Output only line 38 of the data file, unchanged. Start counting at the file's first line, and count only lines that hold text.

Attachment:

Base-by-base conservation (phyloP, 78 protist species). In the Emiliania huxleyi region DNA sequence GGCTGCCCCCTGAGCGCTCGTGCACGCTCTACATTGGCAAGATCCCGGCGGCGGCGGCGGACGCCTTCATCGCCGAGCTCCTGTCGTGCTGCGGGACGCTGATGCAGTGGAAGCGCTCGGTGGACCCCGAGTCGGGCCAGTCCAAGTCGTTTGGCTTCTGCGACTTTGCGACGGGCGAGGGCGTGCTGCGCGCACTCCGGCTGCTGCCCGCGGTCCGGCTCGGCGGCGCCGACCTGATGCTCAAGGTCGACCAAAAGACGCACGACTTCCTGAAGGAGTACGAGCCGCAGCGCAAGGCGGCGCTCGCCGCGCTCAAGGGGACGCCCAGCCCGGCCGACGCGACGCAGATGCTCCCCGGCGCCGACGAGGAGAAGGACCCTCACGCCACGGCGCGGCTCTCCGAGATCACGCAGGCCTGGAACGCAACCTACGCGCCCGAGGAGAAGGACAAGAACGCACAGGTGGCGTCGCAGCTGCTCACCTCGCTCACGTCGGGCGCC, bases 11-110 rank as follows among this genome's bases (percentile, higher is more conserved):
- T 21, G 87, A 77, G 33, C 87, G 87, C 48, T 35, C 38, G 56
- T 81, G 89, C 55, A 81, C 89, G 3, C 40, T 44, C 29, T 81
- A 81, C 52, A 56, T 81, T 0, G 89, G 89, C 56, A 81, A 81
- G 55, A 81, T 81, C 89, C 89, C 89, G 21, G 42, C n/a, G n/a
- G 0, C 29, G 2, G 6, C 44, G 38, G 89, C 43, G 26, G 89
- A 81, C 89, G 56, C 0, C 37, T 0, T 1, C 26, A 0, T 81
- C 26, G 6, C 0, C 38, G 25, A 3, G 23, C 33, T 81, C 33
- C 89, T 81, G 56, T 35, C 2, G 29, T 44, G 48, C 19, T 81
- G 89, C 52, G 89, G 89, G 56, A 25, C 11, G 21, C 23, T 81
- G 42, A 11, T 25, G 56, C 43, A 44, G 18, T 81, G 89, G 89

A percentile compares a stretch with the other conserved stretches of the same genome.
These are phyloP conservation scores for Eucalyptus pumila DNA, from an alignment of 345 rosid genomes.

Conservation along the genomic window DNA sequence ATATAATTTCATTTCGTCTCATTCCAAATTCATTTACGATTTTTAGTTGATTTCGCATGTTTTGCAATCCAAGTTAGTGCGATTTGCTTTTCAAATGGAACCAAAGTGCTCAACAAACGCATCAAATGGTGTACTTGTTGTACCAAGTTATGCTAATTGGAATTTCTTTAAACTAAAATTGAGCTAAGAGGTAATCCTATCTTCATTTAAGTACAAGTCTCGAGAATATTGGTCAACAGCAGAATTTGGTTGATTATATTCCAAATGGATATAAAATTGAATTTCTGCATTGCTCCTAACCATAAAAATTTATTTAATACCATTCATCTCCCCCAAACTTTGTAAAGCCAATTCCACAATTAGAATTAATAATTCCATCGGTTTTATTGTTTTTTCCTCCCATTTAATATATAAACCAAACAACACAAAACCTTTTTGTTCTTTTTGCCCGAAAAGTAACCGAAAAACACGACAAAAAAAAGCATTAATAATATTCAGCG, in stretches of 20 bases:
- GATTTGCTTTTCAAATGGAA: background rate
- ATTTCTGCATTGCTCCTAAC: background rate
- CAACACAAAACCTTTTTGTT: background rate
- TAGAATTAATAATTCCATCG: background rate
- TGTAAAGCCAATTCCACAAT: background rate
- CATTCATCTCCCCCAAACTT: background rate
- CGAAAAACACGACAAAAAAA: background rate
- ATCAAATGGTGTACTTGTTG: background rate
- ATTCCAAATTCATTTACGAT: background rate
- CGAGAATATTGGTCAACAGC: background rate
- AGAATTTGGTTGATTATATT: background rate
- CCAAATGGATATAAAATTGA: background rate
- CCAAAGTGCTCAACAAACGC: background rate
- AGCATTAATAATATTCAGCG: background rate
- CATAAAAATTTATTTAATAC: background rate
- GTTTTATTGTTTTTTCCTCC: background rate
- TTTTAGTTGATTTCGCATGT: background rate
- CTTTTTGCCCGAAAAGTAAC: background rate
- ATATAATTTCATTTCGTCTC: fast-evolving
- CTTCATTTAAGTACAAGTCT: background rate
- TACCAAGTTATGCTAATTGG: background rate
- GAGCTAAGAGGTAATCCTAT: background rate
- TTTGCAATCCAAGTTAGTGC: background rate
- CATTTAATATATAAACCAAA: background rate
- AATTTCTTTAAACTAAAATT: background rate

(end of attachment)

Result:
- CATTTAATATATAAACCAAA: background rate